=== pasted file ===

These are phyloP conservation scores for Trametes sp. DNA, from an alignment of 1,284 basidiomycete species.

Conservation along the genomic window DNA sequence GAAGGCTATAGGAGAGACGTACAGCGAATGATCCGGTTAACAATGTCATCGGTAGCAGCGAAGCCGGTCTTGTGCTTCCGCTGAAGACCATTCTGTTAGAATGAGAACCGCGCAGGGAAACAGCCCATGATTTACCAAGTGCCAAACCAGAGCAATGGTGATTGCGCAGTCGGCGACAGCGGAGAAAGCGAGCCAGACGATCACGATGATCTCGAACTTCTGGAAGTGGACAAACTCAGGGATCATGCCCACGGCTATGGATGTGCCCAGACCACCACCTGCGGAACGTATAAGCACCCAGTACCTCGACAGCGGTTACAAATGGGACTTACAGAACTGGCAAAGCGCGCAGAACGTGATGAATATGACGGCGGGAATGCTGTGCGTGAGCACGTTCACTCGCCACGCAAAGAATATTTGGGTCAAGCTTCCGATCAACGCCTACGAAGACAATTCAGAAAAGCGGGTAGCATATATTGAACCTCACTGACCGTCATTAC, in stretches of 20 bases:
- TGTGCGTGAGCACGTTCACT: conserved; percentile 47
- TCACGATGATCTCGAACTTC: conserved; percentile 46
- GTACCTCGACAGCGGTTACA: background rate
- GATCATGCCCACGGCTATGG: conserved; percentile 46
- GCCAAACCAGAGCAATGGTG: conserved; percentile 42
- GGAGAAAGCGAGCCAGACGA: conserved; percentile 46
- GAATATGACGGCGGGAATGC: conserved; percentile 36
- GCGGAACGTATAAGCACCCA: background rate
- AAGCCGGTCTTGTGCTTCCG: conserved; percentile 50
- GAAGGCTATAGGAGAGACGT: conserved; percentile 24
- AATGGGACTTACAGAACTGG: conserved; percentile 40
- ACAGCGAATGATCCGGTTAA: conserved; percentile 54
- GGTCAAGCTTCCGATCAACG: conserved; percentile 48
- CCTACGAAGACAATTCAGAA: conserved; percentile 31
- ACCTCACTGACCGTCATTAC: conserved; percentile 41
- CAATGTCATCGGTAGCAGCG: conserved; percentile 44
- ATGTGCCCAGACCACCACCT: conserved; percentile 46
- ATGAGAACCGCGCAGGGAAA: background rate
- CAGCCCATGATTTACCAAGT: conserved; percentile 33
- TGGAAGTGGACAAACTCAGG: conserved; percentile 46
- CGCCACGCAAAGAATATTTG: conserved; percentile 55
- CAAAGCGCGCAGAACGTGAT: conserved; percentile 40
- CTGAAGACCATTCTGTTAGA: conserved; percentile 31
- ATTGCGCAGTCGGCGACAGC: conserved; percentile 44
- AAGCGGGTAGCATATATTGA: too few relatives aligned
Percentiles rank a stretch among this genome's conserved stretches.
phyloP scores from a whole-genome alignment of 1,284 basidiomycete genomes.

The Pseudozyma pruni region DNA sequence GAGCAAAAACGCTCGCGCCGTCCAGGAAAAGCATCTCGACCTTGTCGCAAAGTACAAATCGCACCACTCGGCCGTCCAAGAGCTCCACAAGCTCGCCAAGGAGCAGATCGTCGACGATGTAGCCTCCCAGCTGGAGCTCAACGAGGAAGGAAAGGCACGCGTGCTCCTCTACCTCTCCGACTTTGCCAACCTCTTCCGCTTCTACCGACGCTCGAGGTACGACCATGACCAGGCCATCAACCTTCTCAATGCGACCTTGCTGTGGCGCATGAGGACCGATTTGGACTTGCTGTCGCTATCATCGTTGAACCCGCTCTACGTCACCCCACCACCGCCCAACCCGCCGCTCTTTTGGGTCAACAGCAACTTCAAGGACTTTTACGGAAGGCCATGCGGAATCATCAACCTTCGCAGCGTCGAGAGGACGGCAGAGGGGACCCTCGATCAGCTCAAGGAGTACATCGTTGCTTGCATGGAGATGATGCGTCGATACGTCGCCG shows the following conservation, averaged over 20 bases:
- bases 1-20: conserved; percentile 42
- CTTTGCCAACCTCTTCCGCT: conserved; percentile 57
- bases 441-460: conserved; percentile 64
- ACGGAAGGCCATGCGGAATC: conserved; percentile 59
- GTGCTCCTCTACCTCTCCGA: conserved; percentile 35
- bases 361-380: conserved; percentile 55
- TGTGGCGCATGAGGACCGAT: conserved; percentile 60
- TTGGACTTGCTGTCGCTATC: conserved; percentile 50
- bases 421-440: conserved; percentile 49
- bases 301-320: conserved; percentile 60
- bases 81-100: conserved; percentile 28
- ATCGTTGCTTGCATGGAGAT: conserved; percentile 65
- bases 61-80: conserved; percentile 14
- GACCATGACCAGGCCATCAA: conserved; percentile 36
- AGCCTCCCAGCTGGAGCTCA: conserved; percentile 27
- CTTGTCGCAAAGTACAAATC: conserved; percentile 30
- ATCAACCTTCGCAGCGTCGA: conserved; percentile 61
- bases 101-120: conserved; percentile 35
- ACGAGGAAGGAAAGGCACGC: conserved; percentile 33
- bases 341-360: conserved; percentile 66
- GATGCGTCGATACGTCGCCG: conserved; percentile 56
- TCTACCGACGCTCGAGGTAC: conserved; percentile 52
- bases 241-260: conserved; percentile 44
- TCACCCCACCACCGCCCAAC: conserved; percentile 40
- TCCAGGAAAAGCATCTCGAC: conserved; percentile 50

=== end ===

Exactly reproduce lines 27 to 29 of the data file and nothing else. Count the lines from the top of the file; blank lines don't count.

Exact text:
- AAGCGGGTAGCATATATTGA: too few relatives aligned
Percentiles rank a stretch among this genome's conserved stretches.
phyloP scores from a whole-genome alignment of 1,284 basidiomycete genomes.